Hugh Fitzgerald comments on the influence Bernard Lewis wields, and does not wield:
Many have spoken approvingly of Bernard Lewis” influence in the Islamic world, and of the power of that influence when he claims that “suicide bombing” is un-Islamic. But in reality, Bernard Lewis has no influence among the Muslim masses. Prince Hassan, Halil Inalcik, Fouad Ajami, and others of that ilk are hardly the Muslim masses who need to be persuaded that Lewis” position on “suicide bombing” is correct from an Islamic point of view.
Lewis’s real and only audience, at this point, are intelligent Infidels. The effect of his enthusiasm for the Oslo Accords, and for the Light-Unto-the-Muslim-Nations Project which he now claims was “mishandled,” has been disastrous. He has contended that it was merely a matter of botched execution, and not of something that was always messianic, silly, and missing-the-point. The point in fact was not to make a Muslim state a splendid example of what could be done if only an entire Infidel army came in, overturned the regime, and spent a few hundred billion dollars. Rather, it was, or should have been, to create the conditions in which the camp of Jihad would be divided and demoralized. Instead, as of now, the camp of Infidels is divided and demoralized. And the warriors of Jihad are successfully exploiting, in Western Europe, the pre-existing mental conditions of antisemitism and anti-Americanism in order to divide the two parts of the Western Alliance, America and Europe.
Lewis may believe he can have some effect on Muslims worldwide. He can’t. But he has an effect on Cheney and others in the Administration. Instead of distancing himself now from the policy about which he was such an enthusiast (or at least, that is what so many took him to be), he ought to explain that the Iraq business was a mistake. He should explain that the hostility between Shi’a and Sunni cannot be overcome, and that he grossly underestimated both the Shi’a resentment and the crazed Sunni determination not to give up political (and therefore economic and every other kind of) power. And that he underestimated the willingness of the Kurds to continue to remain in an Arab-ruled state. He should acknowledge that he had not given much thought to the exploitation of the situation in Iraq, which turns out to be the ideal place to allow sectarian and ethnic fissures within Islam to fester and to grow, and to hope that outside Muslim states, chiefly Iran and Saudi Arabia, would in turn be forced to use up men, materiel, money, and attention in helping their respective sectarian sides within Iraq — instead of using up men, material, money and attention in the Jihad against the West.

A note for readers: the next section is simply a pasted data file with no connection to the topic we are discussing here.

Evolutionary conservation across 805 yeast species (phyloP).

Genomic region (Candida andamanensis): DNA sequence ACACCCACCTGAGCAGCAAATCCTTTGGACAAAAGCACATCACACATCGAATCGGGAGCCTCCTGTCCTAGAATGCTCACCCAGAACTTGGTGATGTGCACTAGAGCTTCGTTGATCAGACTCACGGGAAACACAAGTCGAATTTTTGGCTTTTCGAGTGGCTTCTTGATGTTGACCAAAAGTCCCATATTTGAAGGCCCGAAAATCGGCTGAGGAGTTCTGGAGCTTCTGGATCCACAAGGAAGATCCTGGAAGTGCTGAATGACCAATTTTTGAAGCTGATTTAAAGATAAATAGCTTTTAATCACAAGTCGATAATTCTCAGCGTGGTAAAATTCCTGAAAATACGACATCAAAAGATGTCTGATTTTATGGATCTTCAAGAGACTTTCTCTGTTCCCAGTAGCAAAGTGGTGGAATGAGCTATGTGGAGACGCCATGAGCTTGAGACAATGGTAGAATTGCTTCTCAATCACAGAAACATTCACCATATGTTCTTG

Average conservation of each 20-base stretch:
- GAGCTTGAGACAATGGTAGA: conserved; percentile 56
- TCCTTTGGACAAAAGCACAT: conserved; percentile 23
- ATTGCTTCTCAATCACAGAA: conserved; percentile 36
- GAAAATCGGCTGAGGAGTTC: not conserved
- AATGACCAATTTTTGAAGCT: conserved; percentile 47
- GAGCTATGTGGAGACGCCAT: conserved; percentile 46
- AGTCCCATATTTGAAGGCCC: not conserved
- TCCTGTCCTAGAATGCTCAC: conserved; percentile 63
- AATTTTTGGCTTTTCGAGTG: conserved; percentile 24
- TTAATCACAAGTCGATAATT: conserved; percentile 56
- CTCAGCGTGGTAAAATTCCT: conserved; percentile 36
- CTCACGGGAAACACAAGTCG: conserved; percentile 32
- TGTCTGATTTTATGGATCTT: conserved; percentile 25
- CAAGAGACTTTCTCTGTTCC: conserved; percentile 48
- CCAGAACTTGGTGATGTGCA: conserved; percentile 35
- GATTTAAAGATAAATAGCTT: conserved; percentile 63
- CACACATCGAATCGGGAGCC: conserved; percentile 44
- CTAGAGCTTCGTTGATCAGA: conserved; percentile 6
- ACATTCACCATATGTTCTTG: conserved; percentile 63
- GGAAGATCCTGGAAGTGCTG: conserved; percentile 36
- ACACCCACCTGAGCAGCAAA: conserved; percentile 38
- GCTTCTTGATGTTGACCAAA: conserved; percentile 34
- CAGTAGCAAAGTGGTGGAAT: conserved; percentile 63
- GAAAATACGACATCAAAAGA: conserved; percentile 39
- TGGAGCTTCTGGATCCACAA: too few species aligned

He could say this. He could admit to it, instead of refusing to discuss Iraq in public at all, except to allude to the “mistakes” of others — always of others, never of Bernard Lewis.
In making claims belied by Muslims themselves, enough of whom engage in the logic-chopping necessary so that attacks that kill Infidels, even if suicidal in nature, are no longer considered “suicide,” Lewis may indeed be trying to somehow create a new form of Islam that will be less lethal to the West. But this is, if not his own private Islam, certainly an Islam that Muslims themselves will, en masse, not agree to — for the hysteria of suicide-bombing is clearly permitted by all too many religious authorities. In doing what he does, at this stage of the game, Lewis does not change a single Muslim mind. But he does continue to contribute to keeping Infidels less alarmed, more unwary, more touchingly convinced that if only enough good things are done to and for Muslims (make them prosperous, bring them good government, satisfy their every local grievance which can always be presented not as prompted by the unassuagable demands that Islam makes, but by assuagable desires for “self-determination” or “nationalism” by local Muslims), everything will be all right.
Lewis, enthusiast for the Oslo Accords, enthusiast (now backing away, blaming all the “mistakes” in execution by the Bush Administration, and refusing to admit that his own enthusiasm was wrong) for the Light Unto the Muslim Nations Project in Iraq, liked to pretend that he was simply a scholar in the stacks, unaccustomed to influencing those in power, a man au-dessus de la melee. It was nonsense. But perhaps in light of the consequences of his two major ventures (the third, his attempt to help some of the outwardly more plausible “reformers” in Egypt, such as Saad Eddin Ibrahim also has been misplaced, for it assumes that reform, and not establishment of the conditions that will force Muslims to constrain Islam, is the answer, and that the way to do this is not to threaten a small reduction, but to end altogether the Jizyah of foreign aid, and not just to the Mubarak regime, but to Egypt), it will become true at last.